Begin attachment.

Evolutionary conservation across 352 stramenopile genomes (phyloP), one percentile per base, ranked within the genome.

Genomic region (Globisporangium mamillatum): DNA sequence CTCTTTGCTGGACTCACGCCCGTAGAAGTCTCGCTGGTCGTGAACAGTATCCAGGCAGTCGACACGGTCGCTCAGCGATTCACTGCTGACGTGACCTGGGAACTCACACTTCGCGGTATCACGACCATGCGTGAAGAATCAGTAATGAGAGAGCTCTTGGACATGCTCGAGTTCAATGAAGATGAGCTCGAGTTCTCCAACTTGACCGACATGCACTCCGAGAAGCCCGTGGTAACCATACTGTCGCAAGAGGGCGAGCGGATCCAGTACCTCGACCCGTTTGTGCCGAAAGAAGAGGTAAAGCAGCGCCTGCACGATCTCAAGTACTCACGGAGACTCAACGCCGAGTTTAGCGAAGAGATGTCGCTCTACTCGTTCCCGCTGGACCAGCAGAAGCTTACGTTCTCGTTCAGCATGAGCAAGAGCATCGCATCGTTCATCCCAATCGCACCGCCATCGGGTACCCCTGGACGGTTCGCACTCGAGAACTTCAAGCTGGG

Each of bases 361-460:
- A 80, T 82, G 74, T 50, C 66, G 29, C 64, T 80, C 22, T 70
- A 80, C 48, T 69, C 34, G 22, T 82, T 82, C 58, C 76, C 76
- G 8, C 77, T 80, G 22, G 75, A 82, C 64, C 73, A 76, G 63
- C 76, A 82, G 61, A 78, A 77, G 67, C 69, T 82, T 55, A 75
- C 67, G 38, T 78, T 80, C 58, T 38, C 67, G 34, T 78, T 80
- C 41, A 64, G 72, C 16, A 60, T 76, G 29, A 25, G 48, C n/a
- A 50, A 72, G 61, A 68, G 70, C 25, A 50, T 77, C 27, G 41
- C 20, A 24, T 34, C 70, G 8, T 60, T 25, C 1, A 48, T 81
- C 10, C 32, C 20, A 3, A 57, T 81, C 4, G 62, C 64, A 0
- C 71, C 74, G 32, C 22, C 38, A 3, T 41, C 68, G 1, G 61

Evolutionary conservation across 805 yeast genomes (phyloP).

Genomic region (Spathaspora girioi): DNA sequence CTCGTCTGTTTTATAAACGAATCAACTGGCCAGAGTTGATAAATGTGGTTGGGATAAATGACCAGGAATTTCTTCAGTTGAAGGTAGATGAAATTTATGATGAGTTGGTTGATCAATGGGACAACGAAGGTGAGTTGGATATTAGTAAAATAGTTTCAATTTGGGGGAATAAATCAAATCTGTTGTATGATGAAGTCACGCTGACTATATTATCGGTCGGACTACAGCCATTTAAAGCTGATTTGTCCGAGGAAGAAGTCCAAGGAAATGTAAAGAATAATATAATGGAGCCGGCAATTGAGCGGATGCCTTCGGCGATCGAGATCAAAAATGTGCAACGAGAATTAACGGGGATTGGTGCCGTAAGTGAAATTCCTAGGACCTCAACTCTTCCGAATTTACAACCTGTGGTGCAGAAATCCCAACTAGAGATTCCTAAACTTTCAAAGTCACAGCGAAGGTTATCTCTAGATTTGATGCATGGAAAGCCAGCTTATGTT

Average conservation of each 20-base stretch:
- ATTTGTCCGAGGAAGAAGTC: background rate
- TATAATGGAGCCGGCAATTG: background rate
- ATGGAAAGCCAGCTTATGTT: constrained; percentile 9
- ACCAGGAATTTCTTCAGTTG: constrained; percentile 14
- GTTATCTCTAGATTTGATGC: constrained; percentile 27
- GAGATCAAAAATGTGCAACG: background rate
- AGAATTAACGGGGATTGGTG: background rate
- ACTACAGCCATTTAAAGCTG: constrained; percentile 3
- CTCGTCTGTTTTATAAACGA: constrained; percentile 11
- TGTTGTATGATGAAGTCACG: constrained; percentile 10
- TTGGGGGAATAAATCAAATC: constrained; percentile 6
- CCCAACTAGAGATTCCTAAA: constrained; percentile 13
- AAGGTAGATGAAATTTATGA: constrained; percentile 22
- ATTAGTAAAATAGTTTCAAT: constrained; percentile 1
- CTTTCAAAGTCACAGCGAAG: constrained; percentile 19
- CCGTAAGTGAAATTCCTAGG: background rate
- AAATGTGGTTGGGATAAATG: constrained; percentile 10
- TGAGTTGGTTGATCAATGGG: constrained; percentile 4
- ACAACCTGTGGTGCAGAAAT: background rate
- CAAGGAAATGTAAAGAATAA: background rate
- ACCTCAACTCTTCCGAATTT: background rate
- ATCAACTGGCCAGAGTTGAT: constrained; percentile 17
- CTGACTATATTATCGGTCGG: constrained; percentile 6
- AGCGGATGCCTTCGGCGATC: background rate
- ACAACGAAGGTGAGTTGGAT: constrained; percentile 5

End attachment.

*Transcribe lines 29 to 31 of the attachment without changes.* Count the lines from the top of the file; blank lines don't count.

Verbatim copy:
- AAGGTAGATGAAATTTATGA: constrained; percentile 22
- ATTAGTAAAATAGTTTCAAT: constrained; percentile 1
- CTTTCAAAGTCACAGCGAAG: constrained; percentile 19